Getting started in investing

1. The Difference Between Saving And Investing

Welcome to the Fool's guide on 'Getting Started in Investing' in which we look at what makes an ideal first investment.

We're going to cover topics like:
  • what to do before you start
  • setting out your investment objectives
  • your main investment options
  • why The Motley Fool likes shares
  • various vehicles you can use to invest
  • why we like index trackers and regular investing
  • how to pay less tax
  • and what to do next.

On the face of it saving and investing seem like the same thing. They are both things that we do with our spare money, after all. But deeper thought suggests that there is a difference between them. Saving is almost an unconscious act where we put money into deposit accounts, or even an old jam jar on the sideboard, so that we have something for that proverbial rainy day. It is a way of giving our ordinary life a bit of security so that we don't find ourselves strapped for cash at some point.

Investing is more of a conscious decision. It is about making plans for the future so that we know we can cope with expensive events like retirement or weddings.

Question time
When you save money, your capital is secure. You are (usually) guaranteed to get back the sum you put in, plus interest.

When you invest you have no such guarantee. Your capital is at risk. In return for this, you expect to get more back than you put in, plus a little income on the side as well, perhaps. So when you consider any investment you need to ask yourself a few basic questions:

How much extra return can I expect, and with how much probability? Do I really understand what I'm investing in? Do I appreciate the risks I'm taking and how volatile this investment could be? Before you invest... You need to make sure the rest of your finances are in order, before you start investing.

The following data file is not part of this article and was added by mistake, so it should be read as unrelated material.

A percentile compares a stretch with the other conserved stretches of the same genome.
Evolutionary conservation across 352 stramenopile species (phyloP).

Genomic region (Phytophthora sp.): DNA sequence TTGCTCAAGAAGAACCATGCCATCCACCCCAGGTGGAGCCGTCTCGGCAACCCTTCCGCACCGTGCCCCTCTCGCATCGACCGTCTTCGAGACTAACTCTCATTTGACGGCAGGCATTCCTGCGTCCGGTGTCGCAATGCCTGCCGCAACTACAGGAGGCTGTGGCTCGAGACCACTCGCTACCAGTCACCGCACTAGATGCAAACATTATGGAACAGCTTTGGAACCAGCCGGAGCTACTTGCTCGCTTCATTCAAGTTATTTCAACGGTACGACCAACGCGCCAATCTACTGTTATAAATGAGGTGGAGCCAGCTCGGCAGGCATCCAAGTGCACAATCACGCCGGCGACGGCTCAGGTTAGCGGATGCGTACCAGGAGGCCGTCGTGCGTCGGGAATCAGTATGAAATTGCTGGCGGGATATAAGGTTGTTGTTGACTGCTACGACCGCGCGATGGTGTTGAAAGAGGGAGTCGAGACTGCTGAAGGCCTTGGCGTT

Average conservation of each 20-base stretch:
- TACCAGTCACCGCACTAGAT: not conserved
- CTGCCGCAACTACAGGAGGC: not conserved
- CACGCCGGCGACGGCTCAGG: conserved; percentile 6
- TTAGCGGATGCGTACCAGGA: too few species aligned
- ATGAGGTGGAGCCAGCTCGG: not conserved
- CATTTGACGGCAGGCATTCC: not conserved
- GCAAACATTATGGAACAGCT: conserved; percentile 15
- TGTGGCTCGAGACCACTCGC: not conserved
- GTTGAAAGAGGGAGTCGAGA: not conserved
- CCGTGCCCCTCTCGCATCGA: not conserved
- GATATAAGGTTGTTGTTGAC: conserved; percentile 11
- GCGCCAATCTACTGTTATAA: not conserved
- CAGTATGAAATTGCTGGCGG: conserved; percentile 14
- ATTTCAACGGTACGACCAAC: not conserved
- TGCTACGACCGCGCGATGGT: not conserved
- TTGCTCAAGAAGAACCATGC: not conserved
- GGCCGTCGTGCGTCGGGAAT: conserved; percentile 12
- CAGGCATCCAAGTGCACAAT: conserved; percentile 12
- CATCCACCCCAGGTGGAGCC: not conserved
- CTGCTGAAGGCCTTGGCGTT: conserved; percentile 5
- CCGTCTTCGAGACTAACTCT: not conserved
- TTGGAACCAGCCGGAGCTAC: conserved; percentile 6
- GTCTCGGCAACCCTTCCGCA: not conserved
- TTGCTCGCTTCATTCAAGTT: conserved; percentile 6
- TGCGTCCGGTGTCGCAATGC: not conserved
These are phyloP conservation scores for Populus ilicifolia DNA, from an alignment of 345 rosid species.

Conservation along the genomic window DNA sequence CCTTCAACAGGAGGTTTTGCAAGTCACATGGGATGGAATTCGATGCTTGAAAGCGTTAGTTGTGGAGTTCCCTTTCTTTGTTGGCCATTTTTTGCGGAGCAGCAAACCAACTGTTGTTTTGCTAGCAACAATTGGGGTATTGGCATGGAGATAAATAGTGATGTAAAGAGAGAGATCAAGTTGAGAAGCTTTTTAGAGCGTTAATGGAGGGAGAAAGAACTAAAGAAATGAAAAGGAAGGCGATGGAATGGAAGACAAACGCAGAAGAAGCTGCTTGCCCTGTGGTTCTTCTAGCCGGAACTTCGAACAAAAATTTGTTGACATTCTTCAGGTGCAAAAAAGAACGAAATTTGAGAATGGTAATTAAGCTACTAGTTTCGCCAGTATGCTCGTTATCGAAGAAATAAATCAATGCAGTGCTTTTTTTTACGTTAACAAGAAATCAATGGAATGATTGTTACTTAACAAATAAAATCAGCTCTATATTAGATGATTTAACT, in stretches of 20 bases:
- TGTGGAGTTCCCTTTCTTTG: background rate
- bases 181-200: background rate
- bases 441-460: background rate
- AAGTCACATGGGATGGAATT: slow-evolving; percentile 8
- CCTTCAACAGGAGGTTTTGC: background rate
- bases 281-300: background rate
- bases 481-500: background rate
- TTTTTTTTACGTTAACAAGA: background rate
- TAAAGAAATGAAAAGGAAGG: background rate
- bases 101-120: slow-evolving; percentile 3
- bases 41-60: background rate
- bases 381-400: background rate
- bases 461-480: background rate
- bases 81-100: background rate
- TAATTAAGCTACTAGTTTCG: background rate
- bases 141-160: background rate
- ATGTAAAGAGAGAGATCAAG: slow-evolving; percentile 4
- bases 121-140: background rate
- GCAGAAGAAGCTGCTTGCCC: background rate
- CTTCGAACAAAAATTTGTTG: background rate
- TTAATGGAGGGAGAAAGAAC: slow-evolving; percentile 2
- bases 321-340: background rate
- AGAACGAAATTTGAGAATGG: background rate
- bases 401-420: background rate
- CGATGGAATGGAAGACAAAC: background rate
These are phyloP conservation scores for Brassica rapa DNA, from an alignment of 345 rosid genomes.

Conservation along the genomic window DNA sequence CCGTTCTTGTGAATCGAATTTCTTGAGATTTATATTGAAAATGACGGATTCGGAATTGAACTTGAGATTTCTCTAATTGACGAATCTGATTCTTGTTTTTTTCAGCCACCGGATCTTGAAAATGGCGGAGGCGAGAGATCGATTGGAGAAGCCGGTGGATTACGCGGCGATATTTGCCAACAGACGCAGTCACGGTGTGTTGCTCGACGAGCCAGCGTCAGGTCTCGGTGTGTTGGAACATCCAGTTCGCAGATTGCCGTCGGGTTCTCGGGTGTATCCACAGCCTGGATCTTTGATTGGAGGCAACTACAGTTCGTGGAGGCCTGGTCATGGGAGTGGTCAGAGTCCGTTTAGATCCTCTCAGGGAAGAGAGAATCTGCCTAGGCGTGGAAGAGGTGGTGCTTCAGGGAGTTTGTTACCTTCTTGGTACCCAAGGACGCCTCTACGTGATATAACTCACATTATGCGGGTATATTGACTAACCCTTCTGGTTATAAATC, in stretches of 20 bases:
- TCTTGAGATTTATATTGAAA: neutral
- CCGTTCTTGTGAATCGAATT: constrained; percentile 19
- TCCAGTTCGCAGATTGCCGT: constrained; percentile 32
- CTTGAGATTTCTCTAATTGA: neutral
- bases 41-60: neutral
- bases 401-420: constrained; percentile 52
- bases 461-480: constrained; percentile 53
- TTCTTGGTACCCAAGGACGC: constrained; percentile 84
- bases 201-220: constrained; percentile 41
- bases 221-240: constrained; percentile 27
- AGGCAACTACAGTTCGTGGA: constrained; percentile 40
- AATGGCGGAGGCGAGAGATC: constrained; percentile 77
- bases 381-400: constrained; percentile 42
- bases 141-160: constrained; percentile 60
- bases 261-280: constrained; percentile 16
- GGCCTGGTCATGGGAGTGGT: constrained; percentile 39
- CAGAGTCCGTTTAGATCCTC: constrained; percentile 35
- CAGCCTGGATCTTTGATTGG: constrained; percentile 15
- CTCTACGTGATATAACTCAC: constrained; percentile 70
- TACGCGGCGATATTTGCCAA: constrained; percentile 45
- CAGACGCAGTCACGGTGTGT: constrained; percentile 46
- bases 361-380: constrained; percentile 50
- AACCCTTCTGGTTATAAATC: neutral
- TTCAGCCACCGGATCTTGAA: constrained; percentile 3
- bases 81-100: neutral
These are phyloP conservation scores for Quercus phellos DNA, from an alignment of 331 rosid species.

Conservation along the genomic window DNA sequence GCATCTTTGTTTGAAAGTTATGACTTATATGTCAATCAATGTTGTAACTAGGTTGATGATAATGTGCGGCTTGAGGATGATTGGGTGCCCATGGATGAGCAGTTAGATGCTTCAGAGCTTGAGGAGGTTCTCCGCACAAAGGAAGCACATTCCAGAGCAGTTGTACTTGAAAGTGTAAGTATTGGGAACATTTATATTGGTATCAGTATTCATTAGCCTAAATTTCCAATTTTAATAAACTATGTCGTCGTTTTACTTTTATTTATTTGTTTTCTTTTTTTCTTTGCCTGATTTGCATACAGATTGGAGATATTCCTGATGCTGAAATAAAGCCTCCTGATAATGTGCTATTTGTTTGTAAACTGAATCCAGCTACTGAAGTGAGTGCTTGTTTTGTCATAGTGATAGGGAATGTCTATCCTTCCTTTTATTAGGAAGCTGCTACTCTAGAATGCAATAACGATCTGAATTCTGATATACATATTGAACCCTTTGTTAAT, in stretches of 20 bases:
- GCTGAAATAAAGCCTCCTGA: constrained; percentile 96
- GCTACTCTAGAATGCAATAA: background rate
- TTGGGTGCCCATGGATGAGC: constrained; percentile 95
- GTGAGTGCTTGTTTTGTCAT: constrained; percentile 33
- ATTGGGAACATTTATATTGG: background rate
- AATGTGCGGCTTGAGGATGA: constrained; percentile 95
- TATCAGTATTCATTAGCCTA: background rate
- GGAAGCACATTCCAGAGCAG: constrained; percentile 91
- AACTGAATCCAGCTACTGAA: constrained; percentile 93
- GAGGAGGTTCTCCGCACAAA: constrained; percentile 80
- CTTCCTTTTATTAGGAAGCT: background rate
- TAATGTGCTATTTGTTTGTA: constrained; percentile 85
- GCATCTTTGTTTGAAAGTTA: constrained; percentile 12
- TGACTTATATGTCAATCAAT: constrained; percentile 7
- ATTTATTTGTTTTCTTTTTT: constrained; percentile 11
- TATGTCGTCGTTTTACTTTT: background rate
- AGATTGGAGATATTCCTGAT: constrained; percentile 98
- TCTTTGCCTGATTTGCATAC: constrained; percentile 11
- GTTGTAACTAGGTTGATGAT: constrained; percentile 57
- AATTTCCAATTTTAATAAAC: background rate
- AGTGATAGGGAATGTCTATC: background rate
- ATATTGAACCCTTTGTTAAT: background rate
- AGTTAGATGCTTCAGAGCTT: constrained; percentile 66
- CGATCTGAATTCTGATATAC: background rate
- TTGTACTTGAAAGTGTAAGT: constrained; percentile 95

Firstly, you need to get out of debt. By this we mean all debts apart from your mortgage. So you need to have paid off your credit cards and any personal loans you may have. The reason is quite simple. It is unlikely you will make more from your investments than you will pay in interest on your debts. So pay off your debts first. Arguably, it will be the best 'investment' you will ever make.

Secondly, you need to put cash aside for emergencies. How much cash is appropriate will depend on your circumstances. If you have dependents, or if you are uncertain about your job prospects, then you might more put aside than others. One rule of thumb is that you should have enough cash set aside for at least three months' living expenses.

Last of all you need to be prepared to invest your money for a minimum of five years and preferably a lot longer. Although you can expect to get more by investing than saving, the value of your capital will fluctuate all the time.

If you need to get your money out in a hurry then you may not get everything back. So, if you want to use your money to put down a deposit on a house or buy a new car, then investing is not the best way to do it. If you need a guaranteed amount of money within less than five years, something like a high-interest savings account is a much more sensible option.

All set? OK, now the pleasantries are out of the way, we can get cracking. Simply click on the numbers below to move between the sections of this guide.

Part 2: Why you need to invest
art 3:What are your options?
Part 4: Why shares are best
Part 5: Common interest vehicles
Part 6: Why trackers make sense
Part 7: The benefits of regular investment
Part 8: To ISA or not?
Part 9: Going beyond Trackers

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